Get Out of Your Own Way: Five Ways Attorneys Sabotage Their Firm’s Growth 

law firm growth

As your firm’s most powerful player, you also have the potential to be its worst enemy. All too often a firm’s growth is stunted not because of external market forces but because attorneys misplace their energy. A busy life means juggling multiple priorities and if your balance is off and you let the wrong things slide, you can work as hard as you like in other ways and growth will remain elusive. The prevailing reason is that in striving to be the best lawyer possible, attorneys often forget the fundamentals of effective business development. The following five common communication errors are all symptomatic of this tendency.

  1. Poor Preparation

As a lawyer you’re a preparation expert but chances are you’re preparing in the wrong way. Clients and contacts alike aren’t as worried about your hyper-nuanced legal knowledge as you might imagine. While showing that you know your stuff is paramount, how you go about doing so is just as important.

All writers know that a story’s success depends as much on narrative structure as on content. The story you tell about your firm is no exception. This means that you mustn’t overlook how, when, and who will say what when prepping for a meeting (and no, rehearsing this on the drive over is not enough). First impressions, after all, aren’t made by what you say so much as how you say it. The chance to flex your knowledge will come later—but only if the initial encounter is a success.  

2. Weak Messaging

Another communication error attorneys commonly commit stems from a failure to put themselves in their clients’ shoes. You no doubt have a clear idea of everything a person needs to know about a given legal matter; what you may lack is a sense of what they want to hear.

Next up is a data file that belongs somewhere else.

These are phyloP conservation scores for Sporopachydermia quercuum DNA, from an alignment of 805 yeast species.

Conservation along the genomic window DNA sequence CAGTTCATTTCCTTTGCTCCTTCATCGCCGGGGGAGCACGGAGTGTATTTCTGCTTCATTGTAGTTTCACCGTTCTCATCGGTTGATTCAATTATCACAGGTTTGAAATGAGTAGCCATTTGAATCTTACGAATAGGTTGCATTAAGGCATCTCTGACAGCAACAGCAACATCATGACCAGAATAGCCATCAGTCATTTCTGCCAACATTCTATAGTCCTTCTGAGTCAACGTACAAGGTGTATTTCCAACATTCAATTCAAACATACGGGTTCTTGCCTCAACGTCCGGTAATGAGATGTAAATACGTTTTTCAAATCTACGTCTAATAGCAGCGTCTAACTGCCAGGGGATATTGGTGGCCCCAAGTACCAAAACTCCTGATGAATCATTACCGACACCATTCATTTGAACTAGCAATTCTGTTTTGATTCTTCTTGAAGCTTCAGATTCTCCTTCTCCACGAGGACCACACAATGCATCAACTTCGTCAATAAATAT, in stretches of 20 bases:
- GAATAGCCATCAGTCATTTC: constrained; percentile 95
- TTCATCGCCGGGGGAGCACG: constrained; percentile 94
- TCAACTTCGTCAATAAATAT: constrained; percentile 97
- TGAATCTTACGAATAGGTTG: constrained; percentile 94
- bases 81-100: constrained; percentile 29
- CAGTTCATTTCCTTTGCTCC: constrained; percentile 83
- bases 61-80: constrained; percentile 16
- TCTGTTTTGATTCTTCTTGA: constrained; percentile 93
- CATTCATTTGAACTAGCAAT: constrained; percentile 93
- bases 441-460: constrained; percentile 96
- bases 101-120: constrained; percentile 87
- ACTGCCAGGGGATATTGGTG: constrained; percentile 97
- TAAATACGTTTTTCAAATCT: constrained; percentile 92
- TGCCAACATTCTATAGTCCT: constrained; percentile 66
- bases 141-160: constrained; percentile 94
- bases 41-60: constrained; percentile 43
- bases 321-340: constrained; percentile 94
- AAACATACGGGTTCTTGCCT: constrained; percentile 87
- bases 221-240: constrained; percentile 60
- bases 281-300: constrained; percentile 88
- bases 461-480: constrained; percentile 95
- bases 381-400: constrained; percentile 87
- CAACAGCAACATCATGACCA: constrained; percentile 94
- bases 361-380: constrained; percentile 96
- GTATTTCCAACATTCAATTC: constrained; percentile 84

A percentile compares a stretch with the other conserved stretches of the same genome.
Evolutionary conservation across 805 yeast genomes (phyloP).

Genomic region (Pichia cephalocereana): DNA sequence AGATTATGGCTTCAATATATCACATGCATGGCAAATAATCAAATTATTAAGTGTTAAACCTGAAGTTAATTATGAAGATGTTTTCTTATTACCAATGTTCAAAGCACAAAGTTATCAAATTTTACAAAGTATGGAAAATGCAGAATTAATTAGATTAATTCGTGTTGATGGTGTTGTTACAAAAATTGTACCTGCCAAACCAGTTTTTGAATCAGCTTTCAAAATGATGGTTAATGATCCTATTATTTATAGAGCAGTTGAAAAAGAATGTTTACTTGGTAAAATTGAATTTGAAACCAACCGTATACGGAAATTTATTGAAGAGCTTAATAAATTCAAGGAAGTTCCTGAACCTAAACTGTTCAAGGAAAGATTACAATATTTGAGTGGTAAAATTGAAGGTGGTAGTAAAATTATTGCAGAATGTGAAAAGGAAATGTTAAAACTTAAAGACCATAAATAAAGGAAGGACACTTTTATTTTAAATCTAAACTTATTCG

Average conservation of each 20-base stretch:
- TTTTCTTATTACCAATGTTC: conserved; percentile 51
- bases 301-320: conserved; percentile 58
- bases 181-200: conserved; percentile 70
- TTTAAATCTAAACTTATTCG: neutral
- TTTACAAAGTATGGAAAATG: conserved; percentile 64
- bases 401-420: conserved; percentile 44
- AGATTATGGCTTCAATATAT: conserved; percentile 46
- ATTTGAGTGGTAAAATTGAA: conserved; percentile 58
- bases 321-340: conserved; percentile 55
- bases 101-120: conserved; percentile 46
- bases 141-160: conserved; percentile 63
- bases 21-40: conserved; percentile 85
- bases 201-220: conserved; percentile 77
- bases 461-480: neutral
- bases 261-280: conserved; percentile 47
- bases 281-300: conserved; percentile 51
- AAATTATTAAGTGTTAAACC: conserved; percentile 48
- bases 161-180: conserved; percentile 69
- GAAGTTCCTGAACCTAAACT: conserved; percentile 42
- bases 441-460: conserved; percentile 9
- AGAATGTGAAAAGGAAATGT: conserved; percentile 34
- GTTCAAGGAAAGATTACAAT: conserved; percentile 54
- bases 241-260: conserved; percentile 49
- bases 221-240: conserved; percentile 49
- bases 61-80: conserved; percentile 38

As you prepare to meet with a promising lead, it is crucial that you think on the concerns they may have, the questions they may ask, and the answers that will put them at ease. If, for instance, they want to know what separates you from the competition and you don’t have a ready response, you can bet they’ll look elsewhere.

3. Self-Important Communication

Lawyers come in two types and the first is the heavy-talker who knows their own worth (the second will be discussed below). While this may sound like a negative characterization, it need not be if properly managed. It is important to strut your stuff in certain contexts but this needs to be balanced with asking questions and requesting feedback. People not only appreciate being heard but they are also more likely to remember an encounter in which they participate and are engaged.

4. Excessive Humility

The second type of lawyer is the one that never toots their own horn or talks themself up. Folks that were drawn to law school because it gave them free license to recede into their books will relate. Again, it helps to put yourself in your client’s shoes here. Ask: Why would I hire me? If everything that comes to mind doesn’t come out of your mouth when you meet a potential client, you’re probably underselling yourself (and missing out on business as a result).

5. Lack of Follow-up

The best communicators in the world can still fail if they forget to follow up. Yours is not the only life cluttered with too much to do, after all. If after a successful business development meeting, client encounter, or networking event you overlook the importance of that promised email or phone call, you can expect to end up like every kid’s beanie baby collection: forgotten.

To learn more about communicating like a business leader and less like a lawyer, do not hesitate to book a call with Legal Marketing F.L.O.W..

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